Weightlifter Mattie Rogers Already Eyeing 2028 Olympics After Having to Miss Paris: 'I'm Really Excited' (Exclusive)

The 28-year-old athlete competed at the 2020 Tokyo Summer Games and is now focused on returning to international competition in Los Angeles

<p>CULT and Milani Cosmetics</p> Mattie Rogers for Milani Cosmetics

CULT and Milani Cosmetics

Mattie Rogers for Milani Cosmetics

Weightlifter Mattie Rogers has a positive outlook on the future despite missing out on the chance to compete in her second Olympics.

A lingering nerve injury hampered her bid for the 2024 Paris Summer Olympics, forcing the athlete, 28, to withdraw "from the remainder of Olympic qualification," she announced on Instagram in March. But the setback seemingly hasn’t affected her plans for continuing in the sport she loves.

A member of the Tokyo Olympics squad who competed in the 87 kg category (191.8 lbs), Rogers tells PEOPLE she went from being a gymnast growing up to a weightlifting champion after learning to "love the technical aspects" of the sport, which she says is "very similar feel in competition to gymnastics where it's you by yourself on a stage."

There's "nothing else," the athlete shares, revealing, "I think I felt kind of at home there."

Since then, she has earned four silver medals at the World Weightlifting Championships. In 2022, she set three new Senior American Records in the snatch, clean & jerk, and total categories. And it won't be long before she's already back to Olympic qualifications, which pick up again in two years.

<p>CULT and Milani Cosmetics</p> Mattie Rogers for Milani Cosmetics

CULT and Milani Cosmetics

Mattie Rogers for Milani Cosmetics

Related: Transgender Weightlifter Laurel Hubbard Makes History at Tokyo Olympics Despite an Early Exit

“Honestly, I'm really excited,” Rogers says now, while speaking to PEOPLE in conjunction with her new partnership with Milani Cosmetics, which has teamed up with the champion for the launch of its "Face Set. Mind Set.“ campaign showcasing the Make It Last Setting Spray.

She adds, "I think I'm more excited than I would've been had I made the Olympics. I was just really in a rough place and I was really hurting. And now I'm like, 'I'm feeling good.' ”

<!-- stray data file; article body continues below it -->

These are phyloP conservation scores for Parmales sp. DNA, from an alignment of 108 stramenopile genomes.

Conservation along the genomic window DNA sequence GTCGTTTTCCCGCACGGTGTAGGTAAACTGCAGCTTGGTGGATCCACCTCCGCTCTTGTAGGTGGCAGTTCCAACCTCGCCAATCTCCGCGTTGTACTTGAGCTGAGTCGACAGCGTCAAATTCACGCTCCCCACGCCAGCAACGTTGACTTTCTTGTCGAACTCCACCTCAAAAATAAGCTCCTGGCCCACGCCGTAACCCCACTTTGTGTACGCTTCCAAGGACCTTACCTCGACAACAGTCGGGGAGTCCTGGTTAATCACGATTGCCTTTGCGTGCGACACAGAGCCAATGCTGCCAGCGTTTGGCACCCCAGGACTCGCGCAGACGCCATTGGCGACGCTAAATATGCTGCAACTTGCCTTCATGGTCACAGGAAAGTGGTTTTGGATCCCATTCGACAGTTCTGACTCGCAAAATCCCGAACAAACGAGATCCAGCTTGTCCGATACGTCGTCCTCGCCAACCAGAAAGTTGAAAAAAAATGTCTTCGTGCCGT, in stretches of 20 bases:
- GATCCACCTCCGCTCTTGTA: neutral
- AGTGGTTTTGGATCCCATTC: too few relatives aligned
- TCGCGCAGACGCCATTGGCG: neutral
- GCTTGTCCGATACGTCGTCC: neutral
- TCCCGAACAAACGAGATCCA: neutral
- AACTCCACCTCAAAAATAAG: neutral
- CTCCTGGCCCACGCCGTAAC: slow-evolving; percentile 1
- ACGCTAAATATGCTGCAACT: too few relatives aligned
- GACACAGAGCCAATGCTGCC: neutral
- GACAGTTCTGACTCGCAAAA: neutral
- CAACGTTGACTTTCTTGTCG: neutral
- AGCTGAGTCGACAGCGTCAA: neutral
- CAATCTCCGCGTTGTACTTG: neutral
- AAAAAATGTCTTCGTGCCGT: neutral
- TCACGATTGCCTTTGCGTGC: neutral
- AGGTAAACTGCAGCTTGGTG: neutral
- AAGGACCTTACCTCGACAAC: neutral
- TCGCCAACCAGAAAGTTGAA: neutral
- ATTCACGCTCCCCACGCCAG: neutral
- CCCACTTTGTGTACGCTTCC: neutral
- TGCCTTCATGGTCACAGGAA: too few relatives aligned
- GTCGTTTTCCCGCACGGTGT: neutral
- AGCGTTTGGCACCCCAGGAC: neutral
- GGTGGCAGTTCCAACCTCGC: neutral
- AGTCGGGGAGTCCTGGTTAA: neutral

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Now “at peace” with not claiming a spot on Team USA, the injury — which she says affects her right side, from hip to leg — has paved the way for a new mindset. “I really think that this next season is going to be my best one yet,” she says.

“And right now, we're gearing up to qualify for the 2025 World Championships. And then from there, it'll just be starting the Olympic qualification process all over again. That'll probably start 2026-ish, so it's not that far away," she says, referring to the lead up to the 2028 Summer Olympics in Los Angeles. "So the focus is all on that. Be as healthy as I can, as strong as I can, and kind of be the smarter athlete this time around.”

<p>CULT and Milani Cosmetics</p> Mattie Rogers for Milani Cosmetics

CULT and Milani Cosmetics

Mattie Rogers for Milani Cosmetics

Related: Philippines Female Weightlifter Wins the Country's First-Ever Gold Medal: 'It's Unbelievable'

Rogers' positive outlook is partly to do with the strides she’s made in her own mental health. “I've always been a huge advocate of mental health and awareness and things, especially on social media because I'm clinically diagnosed with anxiety and depression,” she says.

“So, no secret, I'm no stranger to any of it. And once I came to terms with it myself a few years ago, I do really truly enjoy sharing those more vulnerable things. I do think it's really helpful, sharing my struggles,” she continues.

While her sights are now set on competing in the 2028 Games, she says she couldn’t have gotten there without being truthful about her own journey. “I think a lot of people see athletes as kind of robots and very tough, and we don't have all these struggles, which is very much not true,” she says.

Rogers adds, “But I think you can have your mental struggles and your mental illness, whatever it may be, and still be a really successful athlete. And I think there's a lot of athletes that are proof of that.”

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To learn more about all the Olympic and Paralympic hopefuls, visit TeamUSA.com and come to people.com to check out ongoing coverage before, during and after the games. Watch the Paris Olympics and Paralympics, beginning July 26, on NBC and Peacock.

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